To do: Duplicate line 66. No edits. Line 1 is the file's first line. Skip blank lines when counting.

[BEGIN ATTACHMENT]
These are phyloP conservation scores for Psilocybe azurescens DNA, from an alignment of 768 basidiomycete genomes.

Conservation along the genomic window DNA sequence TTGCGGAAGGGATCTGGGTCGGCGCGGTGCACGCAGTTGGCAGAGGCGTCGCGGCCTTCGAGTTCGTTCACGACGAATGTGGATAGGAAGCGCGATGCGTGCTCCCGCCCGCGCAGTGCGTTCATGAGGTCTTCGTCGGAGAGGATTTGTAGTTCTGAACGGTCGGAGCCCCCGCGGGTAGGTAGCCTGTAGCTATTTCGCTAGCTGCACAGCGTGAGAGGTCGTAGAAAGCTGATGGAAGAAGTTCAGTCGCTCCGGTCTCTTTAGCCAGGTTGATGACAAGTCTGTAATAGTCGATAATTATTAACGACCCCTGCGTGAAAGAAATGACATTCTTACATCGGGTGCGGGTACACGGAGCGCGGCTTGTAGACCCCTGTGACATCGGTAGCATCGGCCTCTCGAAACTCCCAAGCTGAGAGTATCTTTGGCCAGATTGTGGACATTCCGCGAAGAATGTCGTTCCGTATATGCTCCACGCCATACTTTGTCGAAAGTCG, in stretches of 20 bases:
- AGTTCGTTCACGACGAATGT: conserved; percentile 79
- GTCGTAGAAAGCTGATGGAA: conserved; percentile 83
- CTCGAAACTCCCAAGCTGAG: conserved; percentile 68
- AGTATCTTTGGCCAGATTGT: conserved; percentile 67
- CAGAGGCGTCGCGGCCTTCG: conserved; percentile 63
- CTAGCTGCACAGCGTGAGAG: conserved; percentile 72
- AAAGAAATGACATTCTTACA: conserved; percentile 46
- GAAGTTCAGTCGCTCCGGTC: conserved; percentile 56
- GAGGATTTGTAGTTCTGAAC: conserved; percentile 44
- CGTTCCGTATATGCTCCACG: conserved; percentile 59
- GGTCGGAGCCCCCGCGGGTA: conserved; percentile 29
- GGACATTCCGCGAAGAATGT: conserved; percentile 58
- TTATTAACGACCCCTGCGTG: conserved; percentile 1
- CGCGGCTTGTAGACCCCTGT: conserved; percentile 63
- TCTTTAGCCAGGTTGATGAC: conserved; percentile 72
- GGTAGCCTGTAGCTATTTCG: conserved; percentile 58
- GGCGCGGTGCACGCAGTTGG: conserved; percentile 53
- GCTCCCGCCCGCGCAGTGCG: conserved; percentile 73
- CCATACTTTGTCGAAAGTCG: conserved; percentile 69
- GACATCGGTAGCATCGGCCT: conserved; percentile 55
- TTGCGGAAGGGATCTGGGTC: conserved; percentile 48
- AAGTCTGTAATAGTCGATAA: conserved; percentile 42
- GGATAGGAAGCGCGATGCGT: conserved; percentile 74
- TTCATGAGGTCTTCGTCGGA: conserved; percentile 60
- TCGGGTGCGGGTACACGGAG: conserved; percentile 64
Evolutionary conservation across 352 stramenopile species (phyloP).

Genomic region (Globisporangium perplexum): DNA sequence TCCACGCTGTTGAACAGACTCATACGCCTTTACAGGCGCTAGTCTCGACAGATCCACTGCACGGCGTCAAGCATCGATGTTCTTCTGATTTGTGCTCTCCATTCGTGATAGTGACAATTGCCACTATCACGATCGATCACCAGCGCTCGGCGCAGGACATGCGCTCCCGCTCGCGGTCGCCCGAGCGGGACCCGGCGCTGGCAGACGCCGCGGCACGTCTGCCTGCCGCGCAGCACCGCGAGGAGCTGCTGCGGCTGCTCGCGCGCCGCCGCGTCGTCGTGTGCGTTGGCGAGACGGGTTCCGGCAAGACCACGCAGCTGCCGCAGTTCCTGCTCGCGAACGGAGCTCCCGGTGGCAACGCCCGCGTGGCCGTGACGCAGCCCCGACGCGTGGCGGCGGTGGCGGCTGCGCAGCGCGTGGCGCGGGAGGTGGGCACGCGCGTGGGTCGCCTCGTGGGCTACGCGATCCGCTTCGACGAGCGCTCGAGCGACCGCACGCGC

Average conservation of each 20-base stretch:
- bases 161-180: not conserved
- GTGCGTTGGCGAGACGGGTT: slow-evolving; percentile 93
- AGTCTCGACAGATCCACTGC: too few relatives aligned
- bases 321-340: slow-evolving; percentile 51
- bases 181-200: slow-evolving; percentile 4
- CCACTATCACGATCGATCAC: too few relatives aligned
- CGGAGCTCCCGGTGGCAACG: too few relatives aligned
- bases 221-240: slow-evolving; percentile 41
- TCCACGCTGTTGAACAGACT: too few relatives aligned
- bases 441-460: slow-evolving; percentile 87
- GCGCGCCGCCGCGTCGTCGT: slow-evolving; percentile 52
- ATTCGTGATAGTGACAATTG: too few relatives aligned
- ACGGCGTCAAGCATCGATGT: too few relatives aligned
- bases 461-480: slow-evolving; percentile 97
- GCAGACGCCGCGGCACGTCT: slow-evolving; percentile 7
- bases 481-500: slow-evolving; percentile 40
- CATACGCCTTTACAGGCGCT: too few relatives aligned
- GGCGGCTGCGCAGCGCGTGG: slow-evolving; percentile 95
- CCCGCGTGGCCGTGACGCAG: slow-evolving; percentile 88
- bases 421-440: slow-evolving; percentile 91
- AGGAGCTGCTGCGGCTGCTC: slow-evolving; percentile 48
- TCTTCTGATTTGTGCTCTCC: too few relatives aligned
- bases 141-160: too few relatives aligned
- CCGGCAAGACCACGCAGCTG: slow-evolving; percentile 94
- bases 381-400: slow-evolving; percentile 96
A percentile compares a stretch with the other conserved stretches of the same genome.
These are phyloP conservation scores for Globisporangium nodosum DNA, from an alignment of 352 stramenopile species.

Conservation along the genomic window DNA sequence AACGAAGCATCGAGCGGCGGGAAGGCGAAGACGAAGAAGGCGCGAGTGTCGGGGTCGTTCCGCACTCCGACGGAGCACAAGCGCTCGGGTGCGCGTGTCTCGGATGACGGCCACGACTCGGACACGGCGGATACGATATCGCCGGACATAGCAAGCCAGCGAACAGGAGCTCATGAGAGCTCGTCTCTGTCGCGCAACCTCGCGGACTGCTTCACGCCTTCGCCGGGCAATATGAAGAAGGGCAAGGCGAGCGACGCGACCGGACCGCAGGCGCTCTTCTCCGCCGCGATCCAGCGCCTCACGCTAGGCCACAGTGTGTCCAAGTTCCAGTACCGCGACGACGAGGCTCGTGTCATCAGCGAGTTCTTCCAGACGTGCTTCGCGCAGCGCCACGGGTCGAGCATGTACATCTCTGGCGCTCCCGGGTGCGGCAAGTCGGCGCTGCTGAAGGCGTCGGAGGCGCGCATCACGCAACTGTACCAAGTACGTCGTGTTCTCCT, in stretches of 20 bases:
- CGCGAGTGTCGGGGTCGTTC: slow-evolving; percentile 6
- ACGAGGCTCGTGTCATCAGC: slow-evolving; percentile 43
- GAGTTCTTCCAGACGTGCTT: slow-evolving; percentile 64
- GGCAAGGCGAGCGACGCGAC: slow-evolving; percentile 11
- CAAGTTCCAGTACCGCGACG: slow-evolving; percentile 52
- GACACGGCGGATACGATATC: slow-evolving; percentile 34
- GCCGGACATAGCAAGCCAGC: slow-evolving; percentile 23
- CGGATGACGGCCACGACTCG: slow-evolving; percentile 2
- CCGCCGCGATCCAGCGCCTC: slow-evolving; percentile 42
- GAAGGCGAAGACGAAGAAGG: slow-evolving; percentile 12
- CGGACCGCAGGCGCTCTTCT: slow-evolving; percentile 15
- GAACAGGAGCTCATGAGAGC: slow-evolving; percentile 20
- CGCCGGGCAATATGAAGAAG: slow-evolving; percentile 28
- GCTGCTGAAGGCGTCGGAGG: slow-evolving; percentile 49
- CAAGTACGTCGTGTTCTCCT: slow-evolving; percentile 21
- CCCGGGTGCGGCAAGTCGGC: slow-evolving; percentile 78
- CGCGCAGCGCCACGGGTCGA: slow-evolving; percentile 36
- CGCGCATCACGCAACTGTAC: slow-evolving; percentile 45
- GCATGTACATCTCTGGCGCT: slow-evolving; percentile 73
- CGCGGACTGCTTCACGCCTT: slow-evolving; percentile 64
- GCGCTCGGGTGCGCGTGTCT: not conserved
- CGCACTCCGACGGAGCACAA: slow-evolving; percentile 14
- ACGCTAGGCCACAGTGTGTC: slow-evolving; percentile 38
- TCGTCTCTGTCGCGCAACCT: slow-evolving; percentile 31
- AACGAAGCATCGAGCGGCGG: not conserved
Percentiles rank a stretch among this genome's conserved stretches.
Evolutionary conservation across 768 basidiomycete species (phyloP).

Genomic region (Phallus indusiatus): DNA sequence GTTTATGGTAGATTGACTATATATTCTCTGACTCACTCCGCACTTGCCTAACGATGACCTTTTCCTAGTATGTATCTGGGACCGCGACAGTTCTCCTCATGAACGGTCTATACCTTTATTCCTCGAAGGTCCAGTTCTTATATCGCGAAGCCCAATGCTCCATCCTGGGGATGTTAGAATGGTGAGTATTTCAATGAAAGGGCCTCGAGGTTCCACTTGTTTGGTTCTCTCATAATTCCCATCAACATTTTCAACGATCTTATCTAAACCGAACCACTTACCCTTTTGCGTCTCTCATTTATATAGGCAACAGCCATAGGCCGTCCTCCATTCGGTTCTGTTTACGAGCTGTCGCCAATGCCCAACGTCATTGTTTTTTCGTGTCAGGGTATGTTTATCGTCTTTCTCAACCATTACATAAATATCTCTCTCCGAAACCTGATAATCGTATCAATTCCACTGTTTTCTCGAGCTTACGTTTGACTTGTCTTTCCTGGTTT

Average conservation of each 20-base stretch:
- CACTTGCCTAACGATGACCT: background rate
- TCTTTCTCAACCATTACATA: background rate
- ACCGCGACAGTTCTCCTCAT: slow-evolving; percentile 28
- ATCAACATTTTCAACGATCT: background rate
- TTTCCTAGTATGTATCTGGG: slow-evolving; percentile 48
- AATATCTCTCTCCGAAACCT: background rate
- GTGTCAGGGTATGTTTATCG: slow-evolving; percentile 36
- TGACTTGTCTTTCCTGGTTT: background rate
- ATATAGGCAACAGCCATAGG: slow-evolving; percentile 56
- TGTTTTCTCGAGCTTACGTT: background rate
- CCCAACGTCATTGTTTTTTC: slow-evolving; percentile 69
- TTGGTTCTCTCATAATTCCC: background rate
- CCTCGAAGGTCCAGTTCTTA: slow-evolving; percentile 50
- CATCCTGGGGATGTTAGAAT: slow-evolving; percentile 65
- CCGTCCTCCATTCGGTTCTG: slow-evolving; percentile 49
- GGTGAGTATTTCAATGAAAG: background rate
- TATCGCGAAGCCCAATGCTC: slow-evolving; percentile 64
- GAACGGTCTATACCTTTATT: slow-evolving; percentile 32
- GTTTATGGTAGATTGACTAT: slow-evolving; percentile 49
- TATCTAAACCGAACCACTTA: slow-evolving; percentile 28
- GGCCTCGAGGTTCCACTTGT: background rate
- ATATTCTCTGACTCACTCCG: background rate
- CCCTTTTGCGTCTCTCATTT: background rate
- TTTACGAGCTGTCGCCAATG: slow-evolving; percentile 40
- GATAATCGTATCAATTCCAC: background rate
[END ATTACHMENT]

- CGGATGACGGCCACGACTCG: slow-evolving; percentile 2